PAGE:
Hands are important to Espada. Think of the titles of some of his earlier poems: “Rebellion is the Circle of a Lover’s Hands” (1990), “Hands Without Irons Become Dragonflies” (1996), “Ghazal for Open Hands” (2002), “Not Words but Hands” (2006). The Trouble Ball continues this meditative concentration on the power of hands. In “His Hands Have Learned What Cannot Be Taught,” for instance, the poet’s son deals gracefully with one of his mother’s seizures: “My son, not yet seventeen, / leans across the table / and shuts her eyelids / with the V of his fingers.” Here the hands of a boxer are traded for the gentle hands of a loving boy, pugilism resolving itself into tranquility. In another poem, hands hold the key to both consolation and salvation:
Somewhere a convict sobs into a book of poems
from the prison library, and I know why
his hands are careful not to break the brittle pages.
For Espada, hands are the sacred vessels for cleverness, compassion, hope, justice, redemption, but in the form of the raised fist they are also the equally sacred vehicle for protest. When Carlos Ortiz says “People like us are dangerous,” he means not only the physically dangerous but also the politically dangerous, among them the poet Jorge Montealegre, “another name on the list of subversives,” who was imprisoned following the military coup in Chile on September 11, 1973. In “The Buried Book of Jorge Montealegre,” which echoes the work of Espada’s Pulitzer-nominated The Republic of Poetry (W. W. Norton & Company, 2006), the Chilean poet uses his hands not only to write his poems but also to preserve them, “clawing at the earth” to bury his book so that he might save it from being burned by the police.
At the heart of Espada’s poetry is a contagiously earnest faith in the written word as a vital means of political protest and spiritual salvation: “Let the blasphemy be spoken: poetry can save us,” he writes in “Blasphemy.” Ironically—or perhaps fittingly for a poet who in a previous collection referred to himself as “a boastful atheist” —the poem following “Blasphemy” is called “Epiphany,” which is blasphemous in its own way, undermining the conception of epiphany as a sudden revelation of the divine:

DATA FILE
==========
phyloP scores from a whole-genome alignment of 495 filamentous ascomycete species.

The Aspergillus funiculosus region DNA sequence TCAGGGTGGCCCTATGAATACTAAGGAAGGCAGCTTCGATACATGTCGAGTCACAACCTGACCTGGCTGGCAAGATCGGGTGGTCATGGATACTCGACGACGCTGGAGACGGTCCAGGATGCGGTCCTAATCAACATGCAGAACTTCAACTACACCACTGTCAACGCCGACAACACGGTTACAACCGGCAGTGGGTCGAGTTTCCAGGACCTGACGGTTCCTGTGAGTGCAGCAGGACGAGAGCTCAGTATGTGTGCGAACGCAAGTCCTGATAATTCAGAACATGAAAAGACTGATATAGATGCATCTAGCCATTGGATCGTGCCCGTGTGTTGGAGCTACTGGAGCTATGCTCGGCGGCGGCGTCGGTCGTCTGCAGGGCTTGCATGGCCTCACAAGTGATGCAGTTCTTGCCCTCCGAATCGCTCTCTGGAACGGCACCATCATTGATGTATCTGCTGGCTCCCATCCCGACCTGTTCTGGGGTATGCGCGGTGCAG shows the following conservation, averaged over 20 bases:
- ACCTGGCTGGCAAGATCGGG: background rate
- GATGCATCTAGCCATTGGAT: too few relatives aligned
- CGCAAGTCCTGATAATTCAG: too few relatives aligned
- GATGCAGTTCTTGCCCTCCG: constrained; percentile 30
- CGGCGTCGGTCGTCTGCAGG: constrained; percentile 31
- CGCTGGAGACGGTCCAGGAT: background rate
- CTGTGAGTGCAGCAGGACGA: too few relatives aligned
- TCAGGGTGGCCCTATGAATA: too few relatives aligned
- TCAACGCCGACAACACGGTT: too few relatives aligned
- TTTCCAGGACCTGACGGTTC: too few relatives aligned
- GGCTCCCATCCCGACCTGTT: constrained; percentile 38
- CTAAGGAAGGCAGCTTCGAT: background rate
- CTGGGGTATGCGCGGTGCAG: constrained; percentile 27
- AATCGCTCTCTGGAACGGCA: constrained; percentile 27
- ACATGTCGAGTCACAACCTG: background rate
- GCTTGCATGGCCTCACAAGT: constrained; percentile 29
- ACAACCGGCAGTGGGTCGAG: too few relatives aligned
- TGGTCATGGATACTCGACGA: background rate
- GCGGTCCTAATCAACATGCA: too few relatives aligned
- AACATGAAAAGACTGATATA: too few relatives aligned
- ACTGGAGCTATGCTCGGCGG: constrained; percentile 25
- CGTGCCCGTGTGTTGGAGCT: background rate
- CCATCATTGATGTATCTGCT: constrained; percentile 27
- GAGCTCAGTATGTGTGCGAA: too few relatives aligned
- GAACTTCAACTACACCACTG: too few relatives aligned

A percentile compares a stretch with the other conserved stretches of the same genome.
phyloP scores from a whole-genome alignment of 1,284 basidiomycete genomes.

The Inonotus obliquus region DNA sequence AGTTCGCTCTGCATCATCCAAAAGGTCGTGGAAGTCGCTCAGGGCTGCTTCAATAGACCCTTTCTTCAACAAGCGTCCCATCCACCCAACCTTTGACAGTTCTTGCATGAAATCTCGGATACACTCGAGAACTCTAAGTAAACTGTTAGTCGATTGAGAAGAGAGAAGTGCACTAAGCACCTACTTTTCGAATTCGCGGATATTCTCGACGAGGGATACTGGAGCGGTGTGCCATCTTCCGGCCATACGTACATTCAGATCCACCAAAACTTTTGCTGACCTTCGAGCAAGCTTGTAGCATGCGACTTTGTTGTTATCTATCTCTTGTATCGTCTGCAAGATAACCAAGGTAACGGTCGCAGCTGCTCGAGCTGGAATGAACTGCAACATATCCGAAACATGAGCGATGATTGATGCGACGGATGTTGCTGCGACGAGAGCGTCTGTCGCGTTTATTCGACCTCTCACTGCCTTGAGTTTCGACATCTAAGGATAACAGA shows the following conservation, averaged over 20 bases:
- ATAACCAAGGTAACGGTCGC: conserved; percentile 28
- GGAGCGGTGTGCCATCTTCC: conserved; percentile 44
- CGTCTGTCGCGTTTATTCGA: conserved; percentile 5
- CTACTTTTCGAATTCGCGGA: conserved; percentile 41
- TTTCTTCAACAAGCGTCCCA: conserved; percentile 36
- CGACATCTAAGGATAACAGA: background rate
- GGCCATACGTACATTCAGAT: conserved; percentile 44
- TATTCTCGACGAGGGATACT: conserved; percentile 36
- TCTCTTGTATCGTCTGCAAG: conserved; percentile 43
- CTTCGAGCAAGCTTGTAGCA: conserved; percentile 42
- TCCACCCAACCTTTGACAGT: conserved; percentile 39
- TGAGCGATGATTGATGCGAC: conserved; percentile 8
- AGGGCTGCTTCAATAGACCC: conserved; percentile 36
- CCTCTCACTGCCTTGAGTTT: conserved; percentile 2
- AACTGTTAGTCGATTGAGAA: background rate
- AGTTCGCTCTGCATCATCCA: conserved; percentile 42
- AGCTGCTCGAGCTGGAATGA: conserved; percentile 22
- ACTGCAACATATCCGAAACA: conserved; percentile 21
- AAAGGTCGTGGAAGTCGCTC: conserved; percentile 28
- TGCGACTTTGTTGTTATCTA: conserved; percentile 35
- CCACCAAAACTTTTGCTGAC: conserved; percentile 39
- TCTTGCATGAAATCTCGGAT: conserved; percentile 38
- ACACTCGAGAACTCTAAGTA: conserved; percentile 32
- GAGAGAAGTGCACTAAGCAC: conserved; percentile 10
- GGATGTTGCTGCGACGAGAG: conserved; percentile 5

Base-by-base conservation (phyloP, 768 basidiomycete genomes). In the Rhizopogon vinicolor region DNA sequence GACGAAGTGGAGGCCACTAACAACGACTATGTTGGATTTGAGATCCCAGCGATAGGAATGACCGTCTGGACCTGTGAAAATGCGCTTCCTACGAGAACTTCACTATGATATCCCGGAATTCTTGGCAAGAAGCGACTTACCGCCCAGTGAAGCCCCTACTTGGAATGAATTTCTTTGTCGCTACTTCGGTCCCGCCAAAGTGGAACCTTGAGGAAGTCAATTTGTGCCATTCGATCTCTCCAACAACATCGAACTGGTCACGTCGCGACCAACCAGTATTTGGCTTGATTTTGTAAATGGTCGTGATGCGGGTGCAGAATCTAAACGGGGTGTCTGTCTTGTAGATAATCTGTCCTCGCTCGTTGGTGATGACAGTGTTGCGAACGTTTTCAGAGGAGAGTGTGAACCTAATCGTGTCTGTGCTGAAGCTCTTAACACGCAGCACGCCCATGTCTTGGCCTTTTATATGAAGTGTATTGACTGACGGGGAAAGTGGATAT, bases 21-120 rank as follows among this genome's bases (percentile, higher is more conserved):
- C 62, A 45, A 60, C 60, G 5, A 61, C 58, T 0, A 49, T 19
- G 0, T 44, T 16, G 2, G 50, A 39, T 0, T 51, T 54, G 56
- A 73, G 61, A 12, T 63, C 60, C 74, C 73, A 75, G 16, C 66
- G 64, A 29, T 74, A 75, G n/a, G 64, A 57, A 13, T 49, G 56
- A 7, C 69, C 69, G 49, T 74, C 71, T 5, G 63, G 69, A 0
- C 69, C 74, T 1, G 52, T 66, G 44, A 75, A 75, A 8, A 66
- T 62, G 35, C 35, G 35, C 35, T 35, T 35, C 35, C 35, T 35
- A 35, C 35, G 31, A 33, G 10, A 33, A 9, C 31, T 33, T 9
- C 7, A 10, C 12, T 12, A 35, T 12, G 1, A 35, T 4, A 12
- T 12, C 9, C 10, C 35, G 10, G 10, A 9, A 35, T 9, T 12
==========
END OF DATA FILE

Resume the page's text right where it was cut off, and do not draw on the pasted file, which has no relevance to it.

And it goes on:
Epiphany is not a blazing light. A blazing light
blazes when warplanes spread their demon’s wings
and drop their demon’s eggs over the city,
and the city burns like the eye of a screaming horse.
Though the poem is dedicated to the British antiwar poet Adrian Mitchell and alludes to his famous Vietnam War-era poem “To Whom It May Concern,” the “screaming horse” makes it hard not to think of Picasso’s Guernica. Even so, “Epiphany” is not about a specific city or a specific war; Espada wants to evoke the wartime suffering of innocent civilians wherever they are. The poem takes a strange but brilliant turn by introducing a new comic-book hero, “Whit-Man.” Espada lists Whit-Man’s superpowers by incorporating images and phrases from “Song of Myself”:
Walt Whit-Man. Whit-Man could not fly, yet he soared over mountains,
seeing the fur trapper and his native bride, the panther pacing in the branches.
He did not brawl with grinning villains, yet he was one of the roughs,
yanking doors off hinges, shouting about the rights of them the others are
as the auctioneer of shackled men and women cowered in his shadow.
Whit-Man’s powers are, like Espada’s own, the visionary powers of the imagination and the connective powers of empathy and identification, each of which is guided by a commitment to advocate for others, especially those whose voices have been silenced. Espada’s poetics of advocacy is certainly on display in The Trouble Ball. His poems fight for “the rights of them the others are down upon” so that we all might experience something like epiphany—not “a blazing light” but “the flickering revelation” that poetry may not be able to save the world, but when it’s written with such compassion and lyrical grace, it can at least save individual readers by troubling something in their hearts.